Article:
Payet: mercenary or misunderstood


On 30th  January Dimitri Payet completed his £25 million move to Marseille, with cries of ‘Judas’ and ‘traitor’ from West Ham fans and the media alike. For me, and I’ll accept this is an unpopular opinion, I do not believe the Frenchman has done an awful lot wrong.

When Slaven Bilic gave his sombre interview in early January stating Payet’s intentions to leave, I read various ludicrous claims that West Ham had created him, and now he was using them to secure a big money move to a bigger club. This turned out to be far from the truth. As it has now been revealed that he has in fact taken a 25k a week pay cut to join his old club, the critics have subsequently become a bit quieter.

In any other job, if you were homesick and wanted to return home to your family, it would be considered completely acceptable to quit. It was never about the money for Payet.  Although his decision to strike has been interpreted by many as unacceptable, one has to ask whether he would have obtained the move without it? Almost certainly not. This is not the same as the case of Robbie Savage refusing to play when he was club captain at Birmingham purely for a pay rise, that was greedy. Payet had no other option.

Also, West Ham have not come out of this poorly by any means. They have looked a better side without him this season. Payet is going on 30 and was on strike, yet they still sold him for £25 million, as well as getting his January wages back. That money can be reinvested into hungrier, younger talent who want to play for West Ham. What would the fans rather he did? Suffer in silence, put in below par performances, whilst getting older, and leave in the summer for half the price?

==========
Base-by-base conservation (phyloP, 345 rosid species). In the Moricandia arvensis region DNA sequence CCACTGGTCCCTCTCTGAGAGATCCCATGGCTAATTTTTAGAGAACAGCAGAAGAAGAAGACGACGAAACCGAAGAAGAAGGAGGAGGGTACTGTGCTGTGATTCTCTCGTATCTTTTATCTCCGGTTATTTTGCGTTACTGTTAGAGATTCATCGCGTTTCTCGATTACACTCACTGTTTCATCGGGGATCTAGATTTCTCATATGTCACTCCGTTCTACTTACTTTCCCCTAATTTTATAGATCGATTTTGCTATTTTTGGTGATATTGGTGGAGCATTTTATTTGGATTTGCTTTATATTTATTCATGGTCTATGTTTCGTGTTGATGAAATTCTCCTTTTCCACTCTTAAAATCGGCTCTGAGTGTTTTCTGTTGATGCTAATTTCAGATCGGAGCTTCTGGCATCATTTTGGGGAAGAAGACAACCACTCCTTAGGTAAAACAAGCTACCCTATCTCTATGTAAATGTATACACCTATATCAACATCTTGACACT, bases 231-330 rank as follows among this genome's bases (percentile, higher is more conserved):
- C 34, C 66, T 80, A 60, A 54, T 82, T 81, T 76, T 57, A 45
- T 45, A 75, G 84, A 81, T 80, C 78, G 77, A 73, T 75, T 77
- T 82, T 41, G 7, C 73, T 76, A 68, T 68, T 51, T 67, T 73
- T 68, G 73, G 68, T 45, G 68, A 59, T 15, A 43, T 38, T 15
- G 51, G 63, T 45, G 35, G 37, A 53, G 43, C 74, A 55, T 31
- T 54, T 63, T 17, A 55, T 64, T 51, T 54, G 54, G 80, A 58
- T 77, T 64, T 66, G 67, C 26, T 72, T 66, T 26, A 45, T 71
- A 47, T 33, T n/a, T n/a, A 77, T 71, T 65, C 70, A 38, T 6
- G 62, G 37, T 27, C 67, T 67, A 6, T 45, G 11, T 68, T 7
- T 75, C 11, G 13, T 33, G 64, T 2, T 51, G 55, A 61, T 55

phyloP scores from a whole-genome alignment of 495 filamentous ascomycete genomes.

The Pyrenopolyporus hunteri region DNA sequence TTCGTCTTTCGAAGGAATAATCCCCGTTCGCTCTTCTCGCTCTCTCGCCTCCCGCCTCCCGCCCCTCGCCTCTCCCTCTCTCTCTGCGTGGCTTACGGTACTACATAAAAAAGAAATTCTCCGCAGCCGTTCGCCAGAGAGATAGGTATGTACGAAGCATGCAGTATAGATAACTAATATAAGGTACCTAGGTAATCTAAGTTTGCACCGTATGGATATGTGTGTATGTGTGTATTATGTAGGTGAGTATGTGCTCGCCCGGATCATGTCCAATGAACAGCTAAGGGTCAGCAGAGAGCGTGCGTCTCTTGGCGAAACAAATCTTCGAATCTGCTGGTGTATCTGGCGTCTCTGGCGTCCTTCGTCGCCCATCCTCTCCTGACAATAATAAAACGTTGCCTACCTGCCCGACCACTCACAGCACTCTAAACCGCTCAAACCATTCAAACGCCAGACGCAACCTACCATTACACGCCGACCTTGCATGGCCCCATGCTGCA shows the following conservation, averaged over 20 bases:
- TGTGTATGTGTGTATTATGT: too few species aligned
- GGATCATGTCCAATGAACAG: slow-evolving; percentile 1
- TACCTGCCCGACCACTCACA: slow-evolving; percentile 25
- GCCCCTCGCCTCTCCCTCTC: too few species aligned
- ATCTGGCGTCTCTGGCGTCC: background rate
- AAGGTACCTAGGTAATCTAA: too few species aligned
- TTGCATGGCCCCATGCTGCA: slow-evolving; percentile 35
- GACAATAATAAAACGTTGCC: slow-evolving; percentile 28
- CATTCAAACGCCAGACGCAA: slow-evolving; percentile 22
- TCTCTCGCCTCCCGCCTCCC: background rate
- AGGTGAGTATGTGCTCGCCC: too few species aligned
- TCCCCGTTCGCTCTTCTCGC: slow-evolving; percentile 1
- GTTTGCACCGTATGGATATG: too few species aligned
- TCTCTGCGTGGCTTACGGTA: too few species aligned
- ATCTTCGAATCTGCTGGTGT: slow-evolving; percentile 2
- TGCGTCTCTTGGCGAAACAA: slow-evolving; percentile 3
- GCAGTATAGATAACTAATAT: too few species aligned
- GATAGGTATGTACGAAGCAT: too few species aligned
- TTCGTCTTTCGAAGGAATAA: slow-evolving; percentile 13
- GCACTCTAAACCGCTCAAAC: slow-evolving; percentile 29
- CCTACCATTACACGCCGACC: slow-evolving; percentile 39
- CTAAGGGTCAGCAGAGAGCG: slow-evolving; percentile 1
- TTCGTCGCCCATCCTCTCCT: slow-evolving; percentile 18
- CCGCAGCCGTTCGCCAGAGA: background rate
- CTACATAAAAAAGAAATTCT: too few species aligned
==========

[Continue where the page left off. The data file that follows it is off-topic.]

Another debate which has arisen from this is that ‘there is no loyalty in football anymore’ – a tired cliché wasted in scenarios like this. Imagine, for instance, that Joe Hart left Man City for Torino on a permanent move. And then, in two years’ time, when Pep has gone, he returns for a significant pay cut purely to return home to his old beloved club. Everyone would be screaming about the loyalty shown by the keeper and yet, with the blinkers with which many English fans follow the game, Payet’s act is seen as traitorous and unacceptable.

And it is for these reasons, I believe, that the commotion us over the top. Payet is not moving for money, nor to a particularly better club. He wants to move for family reasons and for that reason I find it hard to attach much blame to the Frenchman’s door. Maybe, the stick and attention is a result of a quiet January and people desperately searching for a story. The reality is, all parties will have probably benefited from this saga. It is time for people to move on.

Photograph: Wikimedia Commons

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